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Common Vision Problems Facing Seniors

Common Vision Problems Facing Seniors

Taking care of your eyes and getting regular exams give you the best chance of keeping your eyes and vision healthy as you age. By the time you reach age 60, eye diseases that cause visual impairments have been developing for years without causing symptoms, but treatments are available when you have problems.

The team at CHW Cares in New York City is here to assist. We provide compassionate and comprehensive eye care, with a specific emphasis on assisting seniors in keeping their eyes as healthy and vision as clear as possible.

It’s important to be aware of age-related eye problems so you know the warning signs and can get prompt treatment to preserve your vision. Here are the top four eye illnesses that might cause visual issues as you age.


The most common type of glaucoma, called primary open-angle glaucoma, arises when the pressure inside your eye becomes too high.

The center of your eye is filled with fluid, which generates precisely the proper amount of pressure to keep your eye's form. This fluid is constantly replenished as old fluid drains from the eye and is replaced by new fluid.

When the drainage system becomes clogged, fluid builds up and your intraocular pressure rises. Without treatment, the continuing pressure gradually destroys the optic nerve. As more of the nerve fails, you notice changes in your peripheral or side vision.

Glaucoma treatment usually begins with prescription eye drops that help maintain your eye pressure by enhancing drainage, decreasing fluid production, or both. Laser surgery can also reopen the drainage system.


Cataracts form when proteins in the eye’s lens clump together and cloud the lens. As cataracts enlarge, you may notice hazy vision, double vision, poor night vision, and light sensitivity.

Wearing sunglasses can reduce your risk of acquiring cataracts and halt their growth. UV light causes changes in the lens that contribute to cataract formation.

Eyeglasses can correct your vision in the early stages of cataract formation. Cataract surgery, on the other hand, can successfully treat this eye issue — safely and precisely removing the old lens and replacing it with a new one.

Age-related macular degeneration

Macular degeneration, also known as age-related macular degeneration (AMD), happens when the macula, the center of your retina, deteriorates. The macula is densely packed with photoreceptor cells that help you to see by turning light into impulses that travel to your brain via the optic nerve.

When you have AMD, the photoreceptor cells in your eyes are destroyed, resulting in vision loss. The type of cell determines how it’s harmed.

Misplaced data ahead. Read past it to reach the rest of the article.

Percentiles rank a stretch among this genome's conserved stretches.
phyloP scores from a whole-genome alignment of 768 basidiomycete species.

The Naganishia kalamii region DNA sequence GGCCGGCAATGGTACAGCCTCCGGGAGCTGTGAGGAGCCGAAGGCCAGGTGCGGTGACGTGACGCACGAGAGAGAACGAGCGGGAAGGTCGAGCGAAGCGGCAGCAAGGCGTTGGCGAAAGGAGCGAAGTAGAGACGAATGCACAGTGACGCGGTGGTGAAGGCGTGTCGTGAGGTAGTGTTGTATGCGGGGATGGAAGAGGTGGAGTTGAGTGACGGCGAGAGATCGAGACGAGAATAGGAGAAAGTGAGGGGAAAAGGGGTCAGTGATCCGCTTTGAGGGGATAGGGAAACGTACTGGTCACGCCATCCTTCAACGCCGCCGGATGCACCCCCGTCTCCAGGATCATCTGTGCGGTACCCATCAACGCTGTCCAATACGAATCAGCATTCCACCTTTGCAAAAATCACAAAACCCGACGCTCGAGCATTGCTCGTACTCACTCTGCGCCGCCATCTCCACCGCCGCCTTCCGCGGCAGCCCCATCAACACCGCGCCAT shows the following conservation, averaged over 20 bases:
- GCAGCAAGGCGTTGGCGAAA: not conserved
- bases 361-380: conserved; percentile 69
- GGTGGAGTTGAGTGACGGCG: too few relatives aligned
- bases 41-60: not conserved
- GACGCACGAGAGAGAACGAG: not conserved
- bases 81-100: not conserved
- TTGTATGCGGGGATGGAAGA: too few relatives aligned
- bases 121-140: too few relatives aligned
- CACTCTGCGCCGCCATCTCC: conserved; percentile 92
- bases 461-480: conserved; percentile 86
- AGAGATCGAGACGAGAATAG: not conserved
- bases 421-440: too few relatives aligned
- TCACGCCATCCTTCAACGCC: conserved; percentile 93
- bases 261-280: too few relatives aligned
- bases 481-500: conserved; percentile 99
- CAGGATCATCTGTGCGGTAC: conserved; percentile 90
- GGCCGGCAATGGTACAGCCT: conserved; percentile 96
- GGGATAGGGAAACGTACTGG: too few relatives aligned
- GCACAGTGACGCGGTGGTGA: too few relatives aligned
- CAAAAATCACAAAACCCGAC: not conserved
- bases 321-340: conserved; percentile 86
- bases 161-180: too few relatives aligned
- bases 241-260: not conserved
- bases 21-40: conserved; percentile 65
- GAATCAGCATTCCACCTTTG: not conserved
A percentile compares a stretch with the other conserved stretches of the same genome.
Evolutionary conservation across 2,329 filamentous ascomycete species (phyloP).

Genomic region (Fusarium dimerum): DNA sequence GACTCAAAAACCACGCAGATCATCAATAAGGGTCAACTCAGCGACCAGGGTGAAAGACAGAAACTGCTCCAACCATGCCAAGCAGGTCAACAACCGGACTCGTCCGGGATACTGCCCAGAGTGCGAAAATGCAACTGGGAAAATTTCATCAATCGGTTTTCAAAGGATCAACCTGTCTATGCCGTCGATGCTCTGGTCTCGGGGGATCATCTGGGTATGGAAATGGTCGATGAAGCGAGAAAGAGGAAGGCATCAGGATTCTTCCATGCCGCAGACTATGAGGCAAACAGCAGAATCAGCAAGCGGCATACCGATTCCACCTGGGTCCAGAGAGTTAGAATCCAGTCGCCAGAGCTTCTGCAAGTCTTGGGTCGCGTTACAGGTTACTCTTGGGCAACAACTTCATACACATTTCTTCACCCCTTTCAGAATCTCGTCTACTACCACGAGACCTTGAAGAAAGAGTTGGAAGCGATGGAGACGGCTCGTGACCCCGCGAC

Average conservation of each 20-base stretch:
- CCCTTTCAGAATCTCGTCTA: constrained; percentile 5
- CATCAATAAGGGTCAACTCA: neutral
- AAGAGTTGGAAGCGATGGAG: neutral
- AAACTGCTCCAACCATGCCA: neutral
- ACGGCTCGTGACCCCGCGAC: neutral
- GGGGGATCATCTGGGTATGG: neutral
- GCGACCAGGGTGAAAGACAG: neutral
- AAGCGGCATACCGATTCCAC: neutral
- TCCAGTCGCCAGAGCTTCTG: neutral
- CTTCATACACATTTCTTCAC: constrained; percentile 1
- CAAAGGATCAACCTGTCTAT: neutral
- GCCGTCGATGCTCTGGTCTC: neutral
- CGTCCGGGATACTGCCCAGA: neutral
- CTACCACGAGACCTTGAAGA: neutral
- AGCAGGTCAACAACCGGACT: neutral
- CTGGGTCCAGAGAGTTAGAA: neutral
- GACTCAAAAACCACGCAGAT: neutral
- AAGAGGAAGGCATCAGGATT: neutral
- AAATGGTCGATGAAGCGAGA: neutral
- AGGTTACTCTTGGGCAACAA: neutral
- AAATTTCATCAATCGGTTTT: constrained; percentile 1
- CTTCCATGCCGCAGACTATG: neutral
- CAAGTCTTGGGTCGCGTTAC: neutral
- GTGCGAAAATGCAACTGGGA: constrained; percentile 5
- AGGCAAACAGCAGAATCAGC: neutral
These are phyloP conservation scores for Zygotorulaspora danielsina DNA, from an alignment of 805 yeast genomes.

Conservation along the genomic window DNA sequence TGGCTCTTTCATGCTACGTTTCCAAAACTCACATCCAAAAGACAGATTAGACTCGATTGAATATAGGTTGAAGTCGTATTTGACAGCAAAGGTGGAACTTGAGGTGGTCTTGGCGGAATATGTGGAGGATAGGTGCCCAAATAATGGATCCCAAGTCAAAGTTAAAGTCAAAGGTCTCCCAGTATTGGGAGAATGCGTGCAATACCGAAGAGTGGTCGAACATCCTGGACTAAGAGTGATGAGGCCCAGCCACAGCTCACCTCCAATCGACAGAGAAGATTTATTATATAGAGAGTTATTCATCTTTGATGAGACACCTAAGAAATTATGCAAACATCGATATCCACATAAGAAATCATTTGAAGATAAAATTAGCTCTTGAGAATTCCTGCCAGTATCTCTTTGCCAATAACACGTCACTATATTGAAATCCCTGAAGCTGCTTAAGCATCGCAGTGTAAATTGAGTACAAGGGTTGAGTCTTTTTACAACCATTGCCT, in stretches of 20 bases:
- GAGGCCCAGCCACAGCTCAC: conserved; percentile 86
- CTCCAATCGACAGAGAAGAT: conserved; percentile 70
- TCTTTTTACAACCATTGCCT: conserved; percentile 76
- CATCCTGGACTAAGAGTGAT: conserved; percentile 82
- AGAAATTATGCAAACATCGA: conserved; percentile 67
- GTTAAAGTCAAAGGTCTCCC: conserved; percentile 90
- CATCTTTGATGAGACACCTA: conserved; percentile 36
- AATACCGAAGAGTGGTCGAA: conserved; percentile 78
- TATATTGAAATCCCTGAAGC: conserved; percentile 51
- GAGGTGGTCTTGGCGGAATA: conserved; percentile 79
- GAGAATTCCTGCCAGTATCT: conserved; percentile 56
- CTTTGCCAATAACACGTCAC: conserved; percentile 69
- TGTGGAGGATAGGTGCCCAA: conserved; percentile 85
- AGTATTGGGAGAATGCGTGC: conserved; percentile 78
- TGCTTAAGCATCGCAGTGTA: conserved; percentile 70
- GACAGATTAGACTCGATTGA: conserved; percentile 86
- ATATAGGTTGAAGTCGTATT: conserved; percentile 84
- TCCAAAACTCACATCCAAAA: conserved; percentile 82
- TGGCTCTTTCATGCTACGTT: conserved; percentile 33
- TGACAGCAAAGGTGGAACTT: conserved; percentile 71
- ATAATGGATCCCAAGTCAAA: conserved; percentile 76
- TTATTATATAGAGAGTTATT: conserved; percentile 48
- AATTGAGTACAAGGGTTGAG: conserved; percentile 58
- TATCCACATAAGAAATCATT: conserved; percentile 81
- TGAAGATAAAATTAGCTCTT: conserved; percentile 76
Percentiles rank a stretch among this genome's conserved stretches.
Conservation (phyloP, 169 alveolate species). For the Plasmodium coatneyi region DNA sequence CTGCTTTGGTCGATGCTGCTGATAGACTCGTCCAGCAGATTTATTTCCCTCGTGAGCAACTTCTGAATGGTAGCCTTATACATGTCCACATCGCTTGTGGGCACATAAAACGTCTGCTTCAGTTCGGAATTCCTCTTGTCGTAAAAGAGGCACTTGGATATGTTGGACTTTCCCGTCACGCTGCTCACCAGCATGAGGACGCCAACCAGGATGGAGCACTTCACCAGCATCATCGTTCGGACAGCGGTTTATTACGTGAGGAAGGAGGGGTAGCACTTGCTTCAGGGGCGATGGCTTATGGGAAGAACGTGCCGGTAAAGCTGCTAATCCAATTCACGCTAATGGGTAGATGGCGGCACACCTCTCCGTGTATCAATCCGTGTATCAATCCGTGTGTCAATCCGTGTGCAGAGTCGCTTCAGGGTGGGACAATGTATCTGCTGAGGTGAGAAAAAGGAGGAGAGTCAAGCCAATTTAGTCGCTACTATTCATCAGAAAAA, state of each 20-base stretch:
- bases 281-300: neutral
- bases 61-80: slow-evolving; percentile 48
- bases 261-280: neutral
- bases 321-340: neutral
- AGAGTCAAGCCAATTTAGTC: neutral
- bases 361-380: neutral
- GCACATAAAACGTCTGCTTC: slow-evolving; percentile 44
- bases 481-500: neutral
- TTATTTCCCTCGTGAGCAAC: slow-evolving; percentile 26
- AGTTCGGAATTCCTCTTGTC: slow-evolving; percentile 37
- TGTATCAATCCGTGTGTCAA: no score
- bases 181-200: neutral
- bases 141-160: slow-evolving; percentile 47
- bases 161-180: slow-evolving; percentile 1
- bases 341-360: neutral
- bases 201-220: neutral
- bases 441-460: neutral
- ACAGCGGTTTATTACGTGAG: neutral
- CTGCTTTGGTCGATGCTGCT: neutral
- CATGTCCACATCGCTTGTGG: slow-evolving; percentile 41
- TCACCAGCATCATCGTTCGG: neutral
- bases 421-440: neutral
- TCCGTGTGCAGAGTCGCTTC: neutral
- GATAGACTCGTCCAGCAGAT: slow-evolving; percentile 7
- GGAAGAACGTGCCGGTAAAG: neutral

Dry macular degeneration

The most common type, dry AMD develops when the macula thins and small protein deposits form. These deposits, known as drusen, grow in size and number over time, causing progressive damage to the macula. Dry AMD causes hazy spots in the center of your vision, which expand as the illness develops.

There is no cure for dry AMD, but we can delay the progressive damage with a dietary supplement containing a particular blend of vitamins, antioxidants, and minerals.

Wet macular degeneration

This condition occurs when the retina produces abnormal blood vessels. Wet AMD is less prevalent than dry AMD, but it causes more vision loss. 

When the blood vessels in your eye leak fluids into the macula, it causes swelling and cell damage. In certain situations, the damage happens quickly, and you notice changes in your central vision right away.

The most common treatment for wet AMD is an injection of an anti-VEGF drug. It works to reduce the size of the blood vessels, which may improve your vision. 

Diabetes-related retinopathy

Diabetic retinopathy occurs when high blood sugar levels damage the blood vessels in your retina. Initially, the injured blood vessels produce bulges that obstruct blood flow, causing fluids to leak into the retina.

Your body attempts to fix the condition over time by producing new blood vessels. These vessels are weak and often leak. Fluid accumulation might ruin the macula or cause retinal detachment.

Taking care of your eyes is vital as you age. For top-quality senior eye care, give us a call at our Washington Heights office and schedule a consultation with board-certified ophthalmologist Maryam Yamani, MD. You can also make an appointment at CHW Cares using our online booking tool.

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